ATHENS — The spring game weekend, and the lead-up to that scrimmage, had one and all whetting their appetites for football — but learning very little about the Georgia team. Much of that was by design.
Network television is nice. It brings an enviable status. But the last thing any coach wants is to do is disclose, even inadvertently, any wrinkle or sanguine information for prying eyes of the 12 opponents on the schedule. They all now have file copies of the G-Day game on ESPN. Georgia, by the way, has an opponent file, too.
That more than 80,000 aficionados of the Bulldogs sallied forth to fill Sanford Stadium proper is amazing. Were it not for the restricting of entry into the west end zone stands owing to construction, Georgia might have broken the record crowd of 93,000 that witnessed Kirby Smart’s first spring game in 2016. That confirms the view of the loyalists that the leader has the right stuff to move the Dawgs into a high-cotton football lifestyle.
This was a week for network cameras, either live or for creating stories to be told down the road. First, Paul Finebaum and the SEC Network were on campus to collect video for a special about Renaissance Man Billy Payne (UGA letterman 1966-68, two SEC rings) for whom Georgia will soon name its new indoor athletic facility, along with his late father, Porter: The William Porter Payne and Porter Otis Payne Indoor Practice Facility. Naturally, you know what the football players and other student-athletes are going to say about that. No doubt it will be The House of Payne.
After the SEC Network had exited the city limits, NFL Films arrived with a crew to do a story on Fran Tarkenton, a member of the college and professional football halls of fame. Interviews took place all over the lot.
The Athens Country Club became a venue for old-home week with the players of the late Wallace Butts gathering Saturday morning for their annual reunion breakfast. Wally’s Boys membership, understandably, is in decline. But friends of friends of Wally’s Boys help perpetuate the memory of Georgia’s longtime coach who got the Bulldogs in the bowl business and left his mark on UGA football with Heisman and Maxwell award winners and four SEC championship teams. More than 225 Butts enthusiasts and loyalists showed up. A lot of that was owing to the management of the association, by Bill Saye, a dedicated former letterman.
With Tarkenton and Pat Dye participating in the program and providing insights for NFL Films, it was a memorable day that drew countless luminaries to this signature event. Sonny Seiler, the master of Uga, the famous mascot, was there. Ole Faithful, the incomparable Charley Trippi, returned as he always does. The breakfast even drew Susan Goodenow, a UGA graduate who is an executive with the Chicago Bulls.
Keynote speaker Paul Holmes capped a perfect morning by speaking insightfully, respectfully and humbly. This one-time Bulldogs lineman reminisced, laced his remarks with humor and sat down before snoring could set in. His sense of timing was superb.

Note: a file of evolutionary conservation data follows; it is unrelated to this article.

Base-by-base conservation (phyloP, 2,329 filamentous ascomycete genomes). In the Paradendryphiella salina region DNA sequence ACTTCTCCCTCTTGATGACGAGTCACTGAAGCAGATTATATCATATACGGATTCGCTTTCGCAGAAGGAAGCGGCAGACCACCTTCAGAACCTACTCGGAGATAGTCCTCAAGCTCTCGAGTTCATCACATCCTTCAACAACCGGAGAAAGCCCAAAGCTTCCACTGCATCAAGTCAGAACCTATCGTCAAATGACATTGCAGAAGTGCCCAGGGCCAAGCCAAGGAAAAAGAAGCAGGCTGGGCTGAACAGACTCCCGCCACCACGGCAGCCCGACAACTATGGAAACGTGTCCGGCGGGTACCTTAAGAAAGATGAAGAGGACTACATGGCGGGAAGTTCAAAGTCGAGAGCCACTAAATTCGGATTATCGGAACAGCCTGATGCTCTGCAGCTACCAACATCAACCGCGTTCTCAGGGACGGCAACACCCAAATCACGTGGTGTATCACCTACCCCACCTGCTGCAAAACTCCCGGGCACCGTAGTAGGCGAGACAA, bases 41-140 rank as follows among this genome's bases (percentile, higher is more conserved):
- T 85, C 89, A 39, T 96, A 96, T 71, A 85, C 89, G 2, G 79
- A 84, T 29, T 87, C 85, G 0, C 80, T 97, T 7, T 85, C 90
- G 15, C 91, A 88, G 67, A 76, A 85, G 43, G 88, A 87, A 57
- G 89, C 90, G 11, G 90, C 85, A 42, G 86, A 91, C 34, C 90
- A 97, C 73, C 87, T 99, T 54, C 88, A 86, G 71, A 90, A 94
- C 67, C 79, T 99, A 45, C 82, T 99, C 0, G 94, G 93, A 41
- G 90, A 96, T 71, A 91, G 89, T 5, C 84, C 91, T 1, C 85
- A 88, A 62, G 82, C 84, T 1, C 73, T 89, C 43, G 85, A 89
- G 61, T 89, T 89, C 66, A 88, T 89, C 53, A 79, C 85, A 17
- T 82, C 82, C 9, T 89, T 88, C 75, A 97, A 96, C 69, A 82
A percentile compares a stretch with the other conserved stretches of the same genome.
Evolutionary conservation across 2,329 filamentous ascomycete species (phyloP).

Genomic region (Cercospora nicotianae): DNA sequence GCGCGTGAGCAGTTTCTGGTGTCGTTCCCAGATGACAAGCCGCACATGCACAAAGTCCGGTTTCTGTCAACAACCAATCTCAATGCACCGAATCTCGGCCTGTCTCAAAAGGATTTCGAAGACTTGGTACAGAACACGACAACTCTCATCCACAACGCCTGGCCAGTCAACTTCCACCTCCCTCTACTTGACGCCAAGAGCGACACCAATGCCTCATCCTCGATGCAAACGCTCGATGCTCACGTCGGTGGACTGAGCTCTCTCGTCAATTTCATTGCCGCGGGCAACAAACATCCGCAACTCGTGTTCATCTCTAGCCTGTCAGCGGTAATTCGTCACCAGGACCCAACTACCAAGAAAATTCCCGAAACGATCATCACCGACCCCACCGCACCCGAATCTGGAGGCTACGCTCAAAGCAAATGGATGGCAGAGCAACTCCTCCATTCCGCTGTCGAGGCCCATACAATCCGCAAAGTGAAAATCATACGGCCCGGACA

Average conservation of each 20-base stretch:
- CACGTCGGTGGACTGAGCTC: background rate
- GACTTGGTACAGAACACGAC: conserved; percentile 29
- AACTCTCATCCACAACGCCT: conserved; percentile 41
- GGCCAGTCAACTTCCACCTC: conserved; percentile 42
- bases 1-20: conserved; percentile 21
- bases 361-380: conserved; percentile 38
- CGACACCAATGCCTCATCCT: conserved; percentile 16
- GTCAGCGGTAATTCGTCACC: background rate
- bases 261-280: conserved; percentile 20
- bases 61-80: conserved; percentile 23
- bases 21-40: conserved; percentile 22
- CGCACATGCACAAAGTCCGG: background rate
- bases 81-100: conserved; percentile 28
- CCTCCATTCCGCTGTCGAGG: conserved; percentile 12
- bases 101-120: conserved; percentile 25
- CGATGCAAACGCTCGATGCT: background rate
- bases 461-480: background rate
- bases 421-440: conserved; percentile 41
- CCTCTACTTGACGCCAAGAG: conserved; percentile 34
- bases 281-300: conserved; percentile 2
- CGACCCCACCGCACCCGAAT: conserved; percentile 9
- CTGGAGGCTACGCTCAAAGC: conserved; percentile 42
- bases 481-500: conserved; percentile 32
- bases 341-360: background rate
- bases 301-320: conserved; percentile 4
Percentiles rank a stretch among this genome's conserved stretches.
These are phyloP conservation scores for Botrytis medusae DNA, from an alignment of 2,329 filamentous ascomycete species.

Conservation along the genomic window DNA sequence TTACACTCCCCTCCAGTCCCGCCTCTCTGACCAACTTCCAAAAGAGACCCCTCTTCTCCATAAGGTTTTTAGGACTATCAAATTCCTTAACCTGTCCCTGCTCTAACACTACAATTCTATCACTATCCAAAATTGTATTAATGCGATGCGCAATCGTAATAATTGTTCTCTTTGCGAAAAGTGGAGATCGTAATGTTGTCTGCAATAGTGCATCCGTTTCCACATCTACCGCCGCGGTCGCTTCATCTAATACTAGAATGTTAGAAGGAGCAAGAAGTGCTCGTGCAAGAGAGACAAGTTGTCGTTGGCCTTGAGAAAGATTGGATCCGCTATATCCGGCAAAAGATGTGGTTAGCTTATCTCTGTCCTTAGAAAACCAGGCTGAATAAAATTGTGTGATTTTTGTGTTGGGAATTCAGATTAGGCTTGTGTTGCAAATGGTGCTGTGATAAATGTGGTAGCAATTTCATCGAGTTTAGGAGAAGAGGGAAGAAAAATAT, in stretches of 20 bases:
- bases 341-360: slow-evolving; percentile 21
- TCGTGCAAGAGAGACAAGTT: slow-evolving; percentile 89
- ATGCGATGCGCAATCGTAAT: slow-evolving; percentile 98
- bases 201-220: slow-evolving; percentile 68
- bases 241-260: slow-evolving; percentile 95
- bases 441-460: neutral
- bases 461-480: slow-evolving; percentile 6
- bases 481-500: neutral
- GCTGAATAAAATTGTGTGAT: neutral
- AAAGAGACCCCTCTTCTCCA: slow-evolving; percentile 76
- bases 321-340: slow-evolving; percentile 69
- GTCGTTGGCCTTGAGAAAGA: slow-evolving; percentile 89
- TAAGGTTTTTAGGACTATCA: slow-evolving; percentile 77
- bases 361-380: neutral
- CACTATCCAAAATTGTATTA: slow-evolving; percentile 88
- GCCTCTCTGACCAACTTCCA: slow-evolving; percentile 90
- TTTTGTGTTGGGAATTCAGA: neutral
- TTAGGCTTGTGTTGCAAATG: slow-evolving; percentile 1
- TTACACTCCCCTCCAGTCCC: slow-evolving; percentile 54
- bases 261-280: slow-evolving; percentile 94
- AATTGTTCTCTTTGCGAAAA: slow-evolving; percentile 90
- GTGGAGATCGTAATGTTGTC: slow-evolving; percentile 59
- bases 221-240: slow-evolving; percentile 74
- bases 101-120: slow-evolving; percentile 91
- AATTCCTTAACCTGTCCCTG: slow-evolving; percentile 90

Wherever Tarkenton went, the NFL crew followed. He interacted with current players, coaches, fans, former players, alumni and media. He was eager to accommodate autograph requests, but most of all to bask in the sunshine of Sanford Stadium, where on Nov. 14, 1959 he gained Bulldogs immortality with his fabled pass of 13 yards to Bill Heron to defeat Auburn 14-13 to give Coach Butts his fourth and final SEC Championship.
Tarkenton always has held high respect for the passing genius of his college coach, often saying, “I got a master’s degree in the passing game with Coach Butts at Georgia and a Ph.D. from Norm Van Brocklin when I was with him when he coached the expansion Minnesota Vikings.”
We all get sentimental as we get older. Tarkenton and Dye, who were key players in bringing about a turnaround for Butts in his final and troubled days, enjoyed a sentimental journey on G-Day morning. When they spoke, there was an uncommon reverence, their colorful remarks becoming a dueling of compliments.
On the sideline, there was a parade of admirers, including Billy Payne, whose big day is forthcoming; Sony Michel, who on this day wore No. 27; and Nick Chubb, who wore No. 1. Tarkenton had special affection for that self-effacing display. He knows, from his 26 years of football competition (four at Athens High School, four at UGA and 18 in the NFL) that leadership and heart often trump talent.
Before Jay Jackson and the NFL Films crew could signal for a “wrap,” Tarkenton wistfully looked down on the hedges with his wife, Linda, and whispered, “What a wonderful place. God, how I would like to relive those days.”
G-Day is not billed as homecoming, but, in truth, it often is.